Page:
Theater-Film-Talk

Mayim Bialik Joins Liev Schreiber, Mandy Gonzalez, Adam Kantor & More for Holocaust Remembrance Day Reading – The Museum of Jewish Heritage will present “18 Voices: A Liberation Day Reading of Young Writers’ Diaries From The Holocaust” on Wednesday, January 27 at 8:00 PM – Register Visit: https://mjhnyc.org/events/18-voices-a-liberation-day-reading-of-young-writers-diaries-from-the-holocaust/ Tickets are free with a suggested donation.

Shakespeare Lovers Romeo and Juliet film from London’s National Theatre, with Jessie Buckley and Josh O”Connor, will air on PBS April 23 at 9 PM ET as part of its Great Performances series. The made-for-TV-movie is being presented in lieu of an in-person staging at the U.K. institution. Romeo and Juliet is directed by NT Associate Simon Godwin and adapted by Emily Burns. The London venue’s Lyttelton stage was turned into a film studio, making this the first time an original production for the screen was created at the National Theatre’s campus.

Joining Buckley and Josh O’Connor in the cast are Olivier winners Deborah Findlay and Tamsin Greig as the Nurse and Lady Capulet, respectively, Fisayo Akinade as Mercutio, Lucian Msamati as the Friar, Shubham Saraf as Benvolio, David Judge as Tybalt, Alex Mugnaioni as Paris, and Ellis Howard as Sampson. The adaptation is set in present-day Italy, where Catholic and secular values clash as two young lovers strive to transcend a world of violence and corruption.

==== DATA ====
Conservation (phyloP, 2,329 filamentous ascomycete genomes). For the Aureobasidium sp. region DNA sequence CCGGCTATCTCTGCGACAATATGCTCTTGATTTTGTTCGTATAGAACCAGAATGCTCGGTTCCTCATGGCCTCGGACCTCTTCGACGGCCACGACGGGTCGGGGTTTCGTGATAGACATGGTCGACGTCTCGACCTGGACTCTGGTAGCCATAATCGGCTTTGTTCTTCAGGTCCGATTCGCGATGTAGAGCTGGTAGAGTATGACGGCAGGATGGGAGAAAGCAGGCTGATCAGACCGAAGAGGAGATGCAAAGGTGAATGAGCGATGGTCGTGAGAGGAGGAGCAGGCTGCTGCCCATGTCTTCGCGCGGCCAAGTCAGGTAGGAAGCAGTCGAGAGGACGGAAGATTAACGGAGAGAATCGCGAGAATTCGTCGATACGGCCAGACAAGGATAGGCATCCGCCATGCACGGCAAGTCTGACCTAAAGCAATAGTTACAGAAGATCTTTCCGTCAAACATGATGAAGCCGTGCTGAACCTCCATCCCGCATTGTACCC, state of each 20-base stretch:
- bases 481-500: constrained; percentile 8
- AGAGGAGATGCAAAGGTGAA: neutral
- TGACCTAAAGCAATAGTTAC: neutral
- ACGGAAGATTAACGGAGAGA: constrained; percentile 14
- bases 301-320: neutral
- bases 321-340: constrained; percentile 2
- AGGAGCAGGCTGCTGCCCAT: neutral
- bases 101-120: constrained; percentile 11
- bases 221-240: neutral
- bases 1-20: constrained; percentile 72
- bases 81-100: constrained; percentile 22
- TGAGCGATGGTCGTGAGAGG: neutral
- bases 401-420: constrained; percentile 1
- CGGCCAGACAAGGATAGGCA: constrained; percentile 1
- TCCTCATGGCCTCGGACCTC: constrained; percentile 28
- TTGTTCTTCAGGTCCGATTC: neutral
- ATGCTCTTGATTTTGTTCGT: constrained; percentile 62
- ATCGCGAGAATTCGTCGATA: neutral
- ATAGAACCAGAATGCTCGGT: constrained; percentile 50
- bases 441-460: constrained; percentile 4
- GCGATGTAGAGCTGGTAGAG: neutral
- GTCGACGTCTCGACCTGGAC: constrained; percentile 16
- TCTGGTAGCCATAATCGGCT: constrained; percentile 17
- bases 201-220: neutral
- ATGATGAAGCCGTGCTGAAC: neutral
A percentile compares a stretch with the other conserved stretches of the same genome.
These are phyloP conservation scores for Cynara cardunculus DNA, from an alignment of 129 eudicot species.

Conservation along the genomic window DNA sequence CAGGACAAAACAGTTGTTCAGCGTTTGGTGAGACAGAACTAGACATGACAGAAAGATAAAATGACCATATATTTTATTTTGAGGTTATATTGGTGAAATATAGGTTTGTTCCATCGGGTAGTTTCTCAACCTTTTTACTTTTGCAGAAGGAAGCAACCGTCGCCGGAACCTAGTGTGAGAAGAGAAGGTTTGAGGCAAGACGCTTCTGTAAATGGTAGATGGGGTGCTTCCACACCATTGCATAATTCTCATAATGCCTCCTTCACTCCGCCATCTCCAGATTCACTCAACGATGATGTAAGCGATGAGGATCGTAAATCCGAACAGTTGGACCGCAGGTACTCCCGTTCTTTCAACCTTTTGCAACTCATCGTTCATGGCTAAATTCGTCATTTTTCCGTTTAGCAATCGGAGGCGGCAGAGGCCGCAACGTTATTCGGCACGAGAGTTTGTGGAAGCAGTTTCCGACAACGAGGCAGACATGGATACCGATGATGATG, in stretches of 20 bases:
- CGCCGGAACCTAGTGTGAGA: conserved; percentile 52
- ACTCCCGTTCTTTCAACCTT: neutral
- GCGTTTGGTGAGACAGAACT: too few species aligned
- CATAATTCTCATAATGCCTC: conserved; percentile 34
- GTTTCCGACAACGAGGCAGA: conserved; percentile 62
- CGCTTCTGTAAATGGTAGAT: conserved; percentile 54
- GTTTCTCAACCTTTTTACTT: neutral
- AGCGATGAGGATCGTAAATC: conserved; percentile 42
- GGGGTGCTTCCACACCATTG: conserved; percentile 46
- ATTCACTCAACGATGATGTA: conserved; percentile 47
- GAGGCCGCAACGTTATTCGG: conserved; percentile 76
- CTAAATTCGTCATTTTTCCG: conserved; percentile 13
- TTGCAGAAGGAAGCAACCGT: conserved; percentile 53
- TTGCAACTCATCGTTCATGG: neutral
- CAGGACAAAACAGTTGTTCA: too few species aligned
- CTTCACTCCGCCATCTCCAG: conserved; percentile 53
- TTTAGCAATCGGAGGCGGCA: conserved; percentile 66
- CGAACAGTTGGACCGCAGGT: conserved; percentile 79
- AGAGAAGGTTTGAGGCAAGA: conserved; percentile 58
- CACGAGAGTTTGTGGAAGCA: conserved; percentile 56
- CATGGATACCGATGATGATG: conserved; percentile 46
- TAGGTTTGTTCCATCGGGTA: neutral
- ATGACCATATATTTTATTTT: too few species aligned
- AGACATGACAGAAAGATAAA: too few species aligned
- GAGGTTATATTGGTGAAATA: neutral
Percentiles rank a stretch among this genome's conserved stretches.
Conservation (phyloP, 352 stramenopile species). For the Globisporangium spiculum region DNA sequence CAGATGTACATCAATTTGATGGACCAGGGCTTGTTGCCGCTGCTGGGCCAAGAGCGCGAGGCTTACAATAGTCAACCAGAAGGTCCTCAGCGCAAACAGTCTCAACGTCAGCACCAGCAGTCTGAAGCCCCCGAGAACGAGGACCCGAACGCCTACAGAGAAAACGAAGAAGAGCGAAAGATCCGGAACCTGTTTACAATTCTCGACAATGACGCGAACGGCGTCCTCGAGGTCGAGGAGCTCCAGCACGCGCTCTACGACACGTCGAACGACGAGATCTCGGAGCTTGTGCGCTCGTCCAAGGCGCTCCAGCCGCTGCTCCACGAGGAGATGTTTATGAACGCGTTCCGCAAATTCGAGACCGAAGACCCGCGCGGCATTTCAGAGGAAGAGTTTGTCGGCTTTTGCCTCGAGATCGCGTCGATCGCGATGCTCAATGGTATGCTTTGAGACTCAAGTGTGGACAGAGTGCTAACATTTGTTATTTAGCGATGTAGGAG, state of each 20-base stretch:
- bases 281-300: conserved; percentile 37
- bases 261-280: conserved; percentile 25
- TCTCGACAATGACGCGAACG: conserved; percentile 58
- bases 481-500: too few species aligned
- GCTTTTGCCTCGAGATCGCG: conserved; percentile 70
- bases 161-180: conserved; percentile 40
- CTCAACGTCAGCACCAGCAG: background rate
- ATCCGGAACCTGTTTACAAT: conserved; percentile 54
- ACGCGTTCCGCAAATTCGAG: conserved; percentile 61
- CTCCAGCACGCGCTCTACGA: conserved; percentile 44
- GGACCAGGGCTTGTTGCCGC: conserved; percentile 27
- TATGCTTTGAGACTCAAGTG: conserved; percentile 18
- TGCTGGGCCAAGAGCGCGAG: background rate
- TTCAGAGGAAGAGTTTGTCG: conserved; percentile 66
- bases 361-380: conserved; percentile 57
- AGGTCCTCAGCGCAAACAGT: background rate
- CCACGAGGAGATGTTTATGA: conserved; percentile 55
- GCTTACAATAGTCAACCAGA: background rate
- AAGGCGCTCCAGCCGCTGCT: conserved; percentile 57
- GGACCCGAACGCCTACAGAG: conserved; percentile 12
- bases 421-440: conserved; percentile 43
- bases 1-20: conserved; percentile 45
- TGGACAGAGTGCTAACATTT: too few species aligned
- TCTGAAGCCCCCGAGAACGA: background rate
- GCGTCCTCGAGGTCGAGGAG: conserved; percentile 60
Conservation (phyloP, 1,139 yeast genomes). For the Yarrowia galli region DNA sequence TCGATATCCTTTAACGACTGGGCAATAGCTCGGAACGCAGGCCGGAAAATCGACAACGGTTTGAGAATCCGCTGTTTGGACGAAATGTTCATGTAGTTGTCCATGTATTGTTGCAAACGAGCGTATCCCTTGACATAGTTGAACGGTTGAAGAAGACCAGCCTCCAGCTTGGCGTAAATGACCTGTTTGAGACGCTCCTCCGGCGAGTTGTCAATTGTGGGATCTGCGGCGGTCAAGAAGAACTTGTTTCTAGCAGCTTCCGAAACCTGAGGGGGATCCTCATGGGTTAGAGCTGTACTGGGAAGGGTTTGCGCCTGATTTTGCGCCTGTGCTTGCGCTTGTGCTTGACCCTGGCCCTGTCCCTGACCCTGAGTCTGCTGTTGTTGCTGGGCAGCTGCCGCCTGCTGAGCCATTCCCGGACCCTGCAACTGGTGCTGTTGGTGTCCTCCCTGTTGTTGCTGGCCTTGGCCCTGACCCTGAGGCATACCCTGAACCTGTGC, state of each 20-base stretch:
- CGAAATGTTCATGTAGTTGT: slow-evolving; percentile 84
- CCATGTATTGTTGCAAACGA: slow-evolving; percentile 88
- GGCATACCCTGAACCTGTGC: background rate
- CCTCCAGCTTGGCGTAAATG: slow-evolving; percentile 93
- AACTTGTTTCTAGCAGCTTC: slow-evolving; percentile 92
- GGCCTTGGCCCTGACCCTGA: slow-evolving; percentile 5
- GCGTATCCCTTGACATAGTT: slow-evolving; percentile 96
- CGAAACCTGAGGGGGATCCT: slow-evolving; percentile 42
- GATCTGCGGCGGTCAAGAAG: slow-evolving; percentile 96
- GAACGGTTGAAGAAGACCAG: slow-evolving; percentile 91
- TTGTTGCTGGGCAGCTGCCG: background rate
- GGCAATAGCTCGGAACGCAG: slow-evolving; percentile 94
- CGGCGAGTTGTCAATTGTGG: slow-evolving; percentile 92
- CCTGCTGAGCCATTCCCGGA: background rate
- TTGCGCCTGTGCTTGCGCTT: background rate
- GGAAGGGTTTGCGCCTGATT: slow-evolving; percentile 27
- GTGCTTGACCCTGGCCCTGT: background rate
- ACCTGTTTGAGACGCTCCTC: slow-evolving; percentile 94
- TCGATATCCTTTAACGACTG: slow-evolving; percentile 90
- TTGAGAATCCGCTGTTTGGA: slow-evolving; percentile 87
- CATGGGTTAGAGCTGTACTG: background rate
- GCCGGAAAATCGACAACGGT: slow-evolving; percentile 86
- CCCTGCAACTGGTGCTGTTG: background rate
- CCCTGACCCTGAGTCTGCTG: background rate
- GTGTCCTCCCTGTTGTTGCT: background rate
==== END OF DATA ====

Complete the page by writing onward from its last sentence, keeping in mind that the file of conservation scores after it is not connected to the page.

During the month of February, Orfeh, Andy KarlMarti Gould Cummings, and Blake Allen will join Michael Kushner and Remy Germinario, on their live podcast My Broadway Memory, a talk show exclusively on the Broadway Podcast Network (BPN). Designed to keep Broadway alive. Cummings and Allen will join on February 4th at 7pm EST and Orfeh and Karl will join on February 18th at 7pm EST exclusively at BPN.fm/mybroadwaymemorylive.

Don’t miss: An Oral History of the Broadway Shutdown — Part 1″ by TheaterMania’s David Gordon – “As we hit the summer of 2020, I started documenting stories from across the Broadway community in an effort to make sense of it all. This is the first in a multi-part oral history of the Broadway industry shutdown, as told by the artists making theater eight times a week.”

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